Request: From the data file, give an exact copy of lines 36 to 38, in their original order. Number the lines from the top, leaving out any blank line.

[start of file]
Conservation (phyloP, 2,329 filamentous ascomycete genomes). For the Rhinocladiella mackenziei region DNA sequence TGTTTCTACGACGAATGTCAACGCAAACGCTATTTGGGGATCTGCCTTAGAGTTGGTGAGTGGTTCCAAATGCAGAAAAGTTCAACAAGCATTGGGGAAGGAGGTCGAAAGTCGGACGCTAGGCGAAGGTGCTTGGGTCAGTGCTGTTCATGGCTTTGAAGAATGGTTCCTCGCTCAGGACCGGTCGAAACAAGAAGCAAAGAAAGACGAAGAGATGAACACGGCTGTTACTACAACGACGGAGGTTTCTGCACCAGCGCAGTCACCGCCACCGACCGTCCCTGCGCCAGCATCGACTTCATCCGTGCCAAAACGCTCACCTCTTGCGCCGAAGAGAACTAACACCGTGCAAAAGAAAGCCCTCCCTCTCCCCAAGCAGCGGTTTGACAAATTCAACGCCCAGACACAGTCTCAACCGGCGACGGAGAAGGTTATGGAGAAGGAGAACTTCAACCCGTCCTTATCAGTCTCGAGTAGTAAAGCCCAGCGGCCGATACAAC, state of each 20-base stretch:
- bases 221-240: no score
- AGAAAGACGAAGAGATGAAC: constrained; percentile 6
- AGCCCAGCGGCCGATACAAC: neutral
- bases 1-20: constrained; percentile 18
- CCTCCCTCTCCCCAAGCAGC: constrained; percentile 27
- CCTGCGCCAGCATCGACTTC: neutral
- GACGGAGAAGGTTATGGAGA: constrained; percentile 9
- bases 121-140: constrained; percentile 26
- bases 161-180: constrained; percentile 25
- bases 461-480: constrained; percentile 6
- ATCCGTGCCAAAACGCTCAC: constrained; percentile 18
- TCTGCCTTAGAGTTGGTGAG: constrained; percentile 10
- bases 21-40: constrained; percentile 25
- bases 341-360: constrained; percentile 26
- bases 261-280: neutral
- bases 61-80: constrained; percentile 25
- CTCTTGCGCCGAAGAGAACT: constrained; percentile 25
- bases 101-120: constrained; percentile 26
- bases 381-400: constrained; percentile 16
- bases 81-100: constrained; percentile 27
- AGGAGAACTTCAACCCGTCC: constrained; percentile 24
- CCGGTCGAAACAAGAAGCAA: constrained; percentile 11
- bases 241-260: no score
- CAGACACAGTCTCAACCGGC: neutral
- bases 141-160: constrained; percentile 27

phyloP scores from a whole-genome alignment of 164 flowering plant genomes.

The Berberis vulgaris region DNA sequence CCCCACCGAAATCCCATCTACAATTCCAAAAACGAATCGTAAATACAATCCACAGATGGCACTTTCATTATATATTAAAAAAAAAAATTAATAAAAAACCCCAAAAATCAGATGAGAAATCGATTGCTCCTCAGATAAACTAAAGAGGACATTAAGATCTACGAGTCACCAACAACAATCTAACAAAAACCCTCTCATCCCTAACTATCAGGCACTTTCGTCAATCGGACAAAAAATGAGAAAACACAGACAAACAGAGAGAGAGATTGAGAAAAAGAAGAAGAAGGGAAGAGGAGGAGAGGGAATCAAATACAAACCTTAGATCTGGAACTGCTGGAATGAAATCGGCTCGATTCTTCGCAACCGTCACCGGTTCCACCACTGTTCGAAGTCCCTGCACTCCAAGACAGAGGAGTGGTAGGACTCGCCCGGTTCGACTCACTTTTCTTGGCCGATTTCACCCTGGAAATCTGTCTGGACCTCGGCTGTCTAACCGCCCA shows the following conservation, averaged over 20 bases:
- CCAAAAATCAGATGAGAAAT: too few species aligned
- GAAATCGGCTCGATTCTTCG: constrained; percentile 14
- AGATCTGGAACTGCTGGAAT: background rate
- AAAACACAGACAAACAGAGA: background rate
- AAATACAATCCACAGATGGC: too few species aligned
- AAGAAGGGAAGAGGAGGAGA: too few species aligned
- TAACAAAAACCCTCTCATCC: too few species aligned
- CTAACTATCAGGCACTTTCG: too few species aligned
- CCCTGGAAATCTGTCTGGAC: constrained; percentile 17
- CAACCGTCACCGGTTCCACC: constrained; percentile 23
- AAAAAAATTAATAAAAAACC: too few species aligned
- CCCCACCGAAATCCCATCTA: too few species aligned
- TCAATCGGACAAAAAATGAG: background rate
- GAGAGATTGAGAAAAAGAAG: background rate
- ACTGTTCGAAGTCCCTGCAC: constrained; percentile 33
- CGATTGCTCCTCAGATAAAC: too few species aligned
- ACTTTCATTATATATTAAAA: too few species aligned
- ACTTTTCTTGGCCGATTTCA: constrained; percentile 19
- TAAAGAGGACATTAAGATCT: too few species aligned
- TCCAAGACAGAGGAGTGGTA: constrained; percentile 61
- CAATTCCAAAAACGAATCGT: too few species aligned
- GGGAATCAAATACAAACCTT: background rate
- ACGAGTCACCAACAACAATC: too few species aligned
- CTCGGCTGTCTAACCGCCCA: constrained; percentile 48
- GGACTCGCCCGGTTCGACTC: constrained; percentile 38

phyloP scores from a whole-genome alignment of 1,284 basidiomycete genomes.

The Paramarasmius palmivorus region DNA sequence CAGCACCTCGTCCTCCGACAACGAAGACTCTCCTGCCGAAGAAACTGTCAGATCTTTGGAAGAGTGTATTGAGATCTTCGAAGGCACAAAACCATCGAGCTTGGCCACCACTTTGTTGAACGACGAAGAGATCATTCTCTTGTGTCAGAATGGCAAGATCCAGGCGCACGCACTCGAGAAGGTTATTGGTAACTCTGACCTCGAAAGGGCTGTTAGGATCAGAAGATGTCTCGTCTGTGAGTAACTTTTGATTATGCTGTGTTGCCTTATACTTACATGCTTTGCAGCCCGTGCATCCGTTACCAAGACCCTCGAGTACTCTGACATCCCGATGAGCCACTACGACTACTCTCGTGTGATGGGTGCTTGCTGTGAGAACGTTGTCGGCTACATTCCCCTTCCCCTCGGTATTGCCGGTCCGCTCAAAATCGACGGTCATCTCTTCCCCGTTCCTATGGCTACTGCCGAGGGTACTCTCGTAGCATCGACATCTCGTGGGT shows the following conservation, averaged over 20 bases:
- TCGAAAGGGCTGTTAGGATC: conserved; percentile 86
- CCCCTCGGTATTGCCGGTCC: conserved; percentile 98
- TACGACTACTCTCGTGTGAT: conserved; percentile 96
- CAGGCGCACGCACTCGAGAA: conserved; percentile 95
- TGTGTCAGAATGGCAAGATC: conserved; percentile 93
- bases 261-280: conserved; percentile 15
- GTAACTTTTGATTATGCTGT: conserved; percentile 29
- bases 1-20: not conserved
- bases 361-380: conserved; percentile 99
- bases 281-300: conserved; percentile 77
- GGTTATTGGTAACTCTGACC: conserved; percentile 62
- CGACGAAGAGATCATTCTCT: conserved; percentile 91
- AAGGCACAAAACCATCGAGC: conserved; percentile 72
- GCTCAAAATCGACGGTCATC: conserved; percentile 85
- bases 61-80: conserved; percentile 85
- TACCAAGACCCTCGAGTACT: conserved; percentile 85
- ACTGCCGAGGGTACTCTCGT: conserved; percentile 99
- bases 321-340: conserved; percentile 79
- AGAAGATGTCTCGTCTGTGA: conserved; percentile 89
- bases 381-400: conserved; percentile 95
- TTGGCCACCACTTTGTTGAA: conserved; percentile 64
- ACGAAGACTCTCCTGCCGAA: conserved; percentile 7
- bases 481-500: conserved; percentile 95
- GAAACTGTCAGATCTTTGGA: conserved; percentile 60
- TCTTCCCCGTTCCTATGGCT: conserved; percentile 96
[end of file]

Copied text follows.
- CTAACTATCAGGCACTTTCG: too few species aligned
- CCCTGGAAATCTGTCTGGAC: constrained; percentile 17
- CAACCGTCACCGGTTCCACC: constrained; percentile 23